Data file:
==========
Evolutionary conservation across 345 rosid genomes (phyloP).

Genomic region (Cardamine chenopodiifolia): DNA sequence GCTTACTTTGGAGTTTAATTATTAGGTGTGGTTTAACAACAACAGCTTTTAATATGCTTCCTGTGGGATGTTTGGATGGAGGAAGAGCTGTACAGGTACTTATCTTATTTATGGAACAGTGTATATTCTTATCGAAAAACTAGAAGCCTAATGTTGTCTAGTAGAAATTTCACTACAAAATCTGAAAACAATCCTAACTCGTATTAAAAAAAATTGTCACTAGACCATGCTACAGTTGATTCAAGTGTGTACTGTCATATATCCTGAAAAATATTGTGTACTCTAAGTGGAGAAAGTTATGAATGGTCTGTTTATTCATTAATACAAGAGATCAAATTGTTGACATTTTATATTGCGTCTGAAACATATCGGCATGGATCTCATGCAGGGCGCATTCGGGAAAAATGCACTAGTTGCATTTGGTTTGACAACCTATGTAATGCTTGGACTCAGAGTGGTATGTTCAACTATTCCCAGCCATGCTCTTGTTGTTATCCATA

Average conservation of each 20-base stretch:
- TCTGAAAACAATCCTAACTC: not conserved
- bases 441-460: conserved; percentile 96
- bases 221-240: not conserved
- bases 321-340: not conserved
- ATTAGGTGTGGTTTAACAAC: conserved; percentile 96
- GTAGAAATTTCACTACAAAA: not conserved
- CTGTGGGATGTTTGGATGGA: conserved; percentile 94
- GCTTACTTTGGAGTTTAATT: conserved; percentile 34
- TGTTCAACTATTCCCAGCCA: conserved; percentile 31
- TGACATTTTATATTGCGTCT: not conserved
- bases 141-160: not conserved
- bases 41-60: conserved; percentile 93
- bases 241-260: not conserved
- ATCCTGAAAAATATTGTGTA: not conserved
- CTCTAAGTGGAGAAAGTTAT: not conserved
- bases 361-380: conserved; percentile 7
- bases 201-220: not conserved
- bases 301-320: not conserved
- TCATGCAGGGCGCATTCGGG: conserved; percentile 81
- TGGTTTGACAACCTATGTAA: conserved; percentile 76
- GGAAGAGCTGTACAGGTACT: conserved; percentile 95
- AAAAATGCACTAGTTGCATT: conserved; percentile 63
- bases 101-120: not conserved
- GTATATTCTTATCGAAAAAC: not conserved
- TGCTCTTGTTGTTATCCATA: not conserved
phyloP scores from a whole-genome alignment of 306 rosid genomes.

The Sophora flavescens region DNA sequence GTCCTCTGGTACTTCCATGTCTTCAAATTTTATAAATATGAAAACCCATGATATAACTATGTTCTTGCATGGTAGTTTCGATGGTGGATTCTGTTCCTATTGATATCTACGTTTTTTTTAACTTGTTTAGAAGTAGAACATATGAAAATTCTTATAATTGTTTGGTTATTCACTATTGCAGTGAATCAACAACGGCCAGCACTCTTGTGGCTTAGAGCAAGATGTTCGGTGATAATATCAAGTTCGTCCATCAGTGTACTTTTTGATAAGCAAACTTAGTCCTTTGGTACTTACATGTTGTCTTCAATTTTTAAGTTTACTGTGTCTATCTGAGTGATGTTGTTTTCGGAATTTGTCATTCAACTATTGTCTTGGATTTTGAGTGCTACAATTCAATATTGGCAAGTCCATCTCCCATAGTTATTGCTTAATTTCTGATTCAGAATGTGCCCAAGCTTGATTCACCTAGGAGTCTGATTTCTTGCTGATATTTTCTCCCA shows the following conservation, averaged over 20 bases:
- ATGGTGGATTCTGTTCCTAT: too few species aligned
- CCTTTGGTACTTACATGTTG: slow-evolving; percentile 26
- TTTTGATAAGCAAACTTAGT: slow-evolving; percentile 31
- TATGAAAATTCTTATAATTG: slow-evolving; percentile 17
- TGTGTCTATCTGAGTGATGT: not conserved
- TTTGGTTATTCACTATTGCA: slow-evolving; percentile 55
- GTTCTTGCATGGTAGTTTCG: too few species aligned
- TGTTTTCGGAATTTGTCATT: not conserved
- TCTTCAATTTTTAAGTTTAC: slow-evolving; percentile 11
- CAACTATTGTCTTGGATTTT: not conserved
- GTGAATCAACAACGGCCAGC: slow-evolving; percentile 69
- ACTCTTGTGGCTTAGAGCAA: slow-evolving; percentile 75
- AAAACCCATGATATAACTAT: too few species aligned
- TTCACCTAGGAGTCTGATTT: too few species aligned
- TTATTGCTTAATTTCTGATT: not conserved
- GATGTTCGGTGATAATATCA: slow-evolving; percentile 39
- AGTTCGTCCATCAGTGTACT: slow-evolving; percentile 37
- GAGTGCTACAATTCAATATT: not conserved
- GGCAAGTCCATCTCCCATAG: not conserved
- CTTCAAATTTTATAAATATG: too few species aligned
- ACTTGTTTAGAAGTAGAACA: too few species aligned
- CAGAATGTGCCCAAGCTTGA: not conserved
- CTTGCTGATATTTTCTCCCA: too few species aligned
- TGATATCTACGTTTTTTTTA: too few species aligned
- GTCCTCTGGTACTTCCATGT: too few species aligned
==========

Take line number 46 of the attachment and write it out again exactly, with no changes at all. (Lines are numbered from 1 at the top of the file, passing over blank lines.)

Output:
- GATGTTCGGTGATAATATCA: slow-evolving; percentile 39